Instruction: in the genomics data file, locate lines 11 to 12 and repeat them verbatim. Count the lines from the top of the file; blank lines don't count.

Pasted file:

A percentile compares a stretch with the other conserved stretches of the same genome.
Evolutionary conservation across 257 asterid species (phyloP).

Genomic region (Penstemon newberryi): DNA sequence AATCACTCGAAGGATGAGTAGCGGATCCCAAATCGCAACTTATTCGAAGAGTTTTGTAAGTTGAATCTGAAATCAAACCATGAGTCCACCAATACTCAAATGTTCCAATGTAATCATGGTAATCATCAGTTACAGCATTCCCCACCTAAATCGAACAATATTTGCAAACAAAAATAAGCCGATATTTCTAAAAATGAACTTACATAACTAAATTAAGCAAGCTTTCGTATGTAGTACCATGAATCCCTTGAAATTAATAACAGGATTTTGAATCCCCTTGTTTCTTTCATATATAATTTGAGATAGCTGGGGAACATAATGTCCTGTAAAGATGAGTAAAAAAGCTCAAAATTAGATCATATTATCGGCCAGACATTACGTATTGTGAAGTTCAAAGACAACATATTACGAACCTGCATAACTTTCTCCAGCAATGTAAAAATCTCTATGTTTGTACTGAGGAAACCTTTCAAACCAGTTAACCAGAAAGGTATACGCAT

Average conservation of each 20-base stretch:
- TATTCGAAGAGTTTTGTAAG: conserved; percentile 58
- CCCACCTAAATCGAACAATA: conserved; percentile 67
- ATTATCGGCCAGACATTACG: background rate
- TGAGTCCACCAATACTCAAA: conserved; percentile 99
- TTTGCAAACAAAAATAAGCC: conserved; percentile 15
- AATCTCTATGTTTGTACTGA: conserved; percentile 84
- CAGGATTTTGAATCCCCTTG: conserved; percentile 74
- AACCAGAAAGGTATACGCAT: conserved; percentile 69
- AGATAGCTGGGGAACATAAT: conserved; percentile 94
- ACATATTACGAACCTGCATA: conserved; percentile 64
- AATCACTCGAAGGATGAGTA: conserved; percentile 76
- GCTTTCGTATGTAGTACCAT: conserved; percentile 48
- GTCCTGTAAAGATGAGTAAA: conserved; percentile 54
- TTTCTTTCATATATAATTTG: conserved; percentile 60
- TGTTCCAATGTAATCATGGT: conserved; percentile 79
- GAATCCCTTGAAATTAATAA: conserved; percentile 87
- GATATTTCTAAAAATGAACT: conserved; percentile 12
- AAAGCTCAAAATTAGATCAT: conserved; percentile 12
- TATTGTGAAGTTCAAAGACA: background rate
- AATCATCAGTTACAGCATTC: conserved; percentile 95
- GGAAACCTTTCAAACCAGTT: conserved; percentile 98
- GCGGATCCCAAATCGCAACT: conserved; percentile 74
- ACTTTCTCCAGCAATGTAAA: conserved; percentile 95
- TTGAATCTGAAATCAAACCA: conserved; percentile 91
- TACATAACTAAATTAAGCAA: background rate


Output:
- CAGGATTTTGAATCCCCTTG: conserved; percentile 74
- AACCAGAAAGGTATACGCAT: conserved; percentile 69